Tanskanen emphasises that it is important to PYR that efforts should be made to keep the sum total of all producer responsibility related fees as low as possible. PYR is planning, inviting tenders and making agreements concerning take-back. The joint steering committee run by the producer organisations and PYR, which started operating in the summer, is making major collaborative decisions on the take-back of consumer packaging.

“The extension of producer responsibility has been the main feature of all our activities over the present year. We and the producer organisations have a joint objective. It is important to have the take-back points in the same locations so that sorting is made easy for consumers and maintenance more efficient. Centralisation provides cost-effectiveness,” he states.

Preparing for tighter times

The recycling fee for glass has so far been low at EUR 10 per tonne, as the producer organisation, Suomen Keräyslasiyhdistys (SKY), has only contributed to the cost of collection by supporting the delivery of packaging glass collected by municipalities for recovery.

According to Maija Peltola, the Managing Director of Suomen Keräyslasiyhdistys, SKY has prepared for the extension of producer responsibility and for covering the costs of future obligations by making incremental rises in recycling fees for non-deposit glass during the years 2014–16. The recycling fee for 2015 will be EUR 105 per tonne.

“SKY has previously contributed to glass collection by paying a recycling subsidy for material going to recycling. However, with extended producer responsibility approaching, we will have to cover the costs incurred in the take-back and recycling of non-deposit glass. Producers will also be responsible for information activities. It is important that consumers know about the changes that are coming, can find the nearest take-back point for packaging waste and are familiar with the sorting instructions for the materials,” she states.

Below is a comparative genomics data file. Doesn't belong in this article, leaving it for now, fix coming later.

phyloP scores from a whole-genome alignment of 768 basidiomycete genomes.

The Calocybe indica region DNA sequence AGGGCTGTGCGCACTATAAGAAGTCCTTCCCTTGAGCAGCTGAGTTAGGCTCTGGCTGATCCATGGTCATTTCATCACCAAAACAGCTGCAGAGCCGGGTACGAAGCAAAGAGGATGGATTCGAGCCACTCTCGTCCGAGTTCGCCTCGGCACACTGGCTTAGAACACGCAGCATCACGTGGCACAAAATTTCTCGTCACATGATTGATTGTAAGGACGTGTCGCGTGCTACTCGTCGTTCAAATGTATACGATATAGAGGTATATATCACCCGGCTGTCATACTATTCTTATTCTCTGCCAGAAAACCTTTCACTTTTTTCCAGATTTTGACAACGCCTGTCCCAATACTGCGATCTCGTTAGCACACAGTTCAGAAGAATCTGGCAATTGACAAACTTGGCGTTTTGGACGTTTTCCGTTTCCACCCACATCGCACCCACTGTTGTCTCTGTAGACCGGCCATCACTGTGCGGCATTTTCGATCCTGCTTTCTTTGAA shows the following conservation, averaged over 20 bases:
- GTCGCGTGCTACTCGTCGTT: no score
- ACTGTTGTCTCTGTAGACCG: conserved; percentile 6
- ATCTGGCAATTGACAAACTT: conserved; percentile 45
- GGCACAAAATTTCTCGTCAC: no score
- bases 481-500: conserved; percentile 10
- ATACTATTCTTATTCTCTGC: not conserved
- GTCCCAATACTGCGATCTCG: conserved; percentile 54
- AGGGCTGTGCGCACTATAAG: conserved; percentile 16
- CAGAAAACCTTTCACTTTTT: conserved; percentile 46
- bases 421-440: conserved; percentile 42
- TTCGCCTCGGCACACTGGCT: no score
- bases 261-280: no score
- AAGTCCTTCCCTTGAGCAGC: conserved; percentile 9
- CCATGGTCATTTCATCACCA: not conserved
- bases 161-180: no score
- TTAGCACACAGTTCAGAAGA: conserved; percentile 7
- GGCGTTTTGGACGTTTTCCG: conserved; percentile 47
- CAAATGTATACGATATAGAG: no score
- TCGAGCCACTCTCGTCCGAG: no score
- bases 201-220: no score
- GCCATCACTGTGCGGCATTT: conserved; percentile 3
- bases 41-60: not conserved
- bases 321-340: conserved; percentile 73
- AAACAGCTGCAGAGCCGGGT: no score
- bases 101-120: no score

According to Peltola, the aim of SKY is that the new tasks can be carried out in compliance with legal requirements, but nevertheless as cost effectively as possible.

“We have prepared a new operating model in conjunction with PYR and the other producer organisations in the field of packaging. Cooperation with municipal and private sector waste management firms will become closer during the winter,” she explains.

From a local to a countrywide scale

Tapani Sievänen, the Managing Director of Mepak Kierrätys Oy, the producer organisation for metal packaging, states that widening the take-back of metal consumer packaging from the Metropolitan Region’s population of 1.2 million inhabitants to cover the entire country means increasing the number of take-back points for metal packaging from its present number of 130 points to the 1,850 specified in the packaging and packaging waste decree. This considerable increase in consumer take-back points will not essentially increase Mepak’s recycling rate, but it will escalate take-back logistics costs many times over.

“Mepak is developing new operating models and forms of cooperation together with PYR and municipal and private waste management and recycling firms to keep both the environmental impacts and the costs of metal packaging recycling competitive. Mepak will nevertheless have to cover the remainder of the substantial increase in costs almost entirely with recycling fees collected from producers,” he says.

The new decree will raise the recycling requirements for metal packaging in one step from the present 50 per cent to 75 per cent in 2016. Mepak has made preparations for the rises in recycling requirements beforehand by exceeding the previous 50 per cent recycling requirement well in advance. Mepak’s recycling fees for metal packaging have been at a rather low level: EUR 24 per tonne for aluminium and tinplate packaging and EUR 5 per tonne for steel packaging. This is due to the fact that Mepak has operated with a light organisation, has outsourced the recycling of firms’ packaging and collected consumer packaging only in the Metropolitan Region, namely through the Helsinki Region Environmental Services Authority.

To cover growing costs and associated solidity requirements, Mepak is raising recycling fees for metal packaging gradually during 2014 and 2016. The recycling fees for 2015 will be EUR 90 per tonne for aluminium and tinplate packaging and EUR 18 per tonne for steel packaging.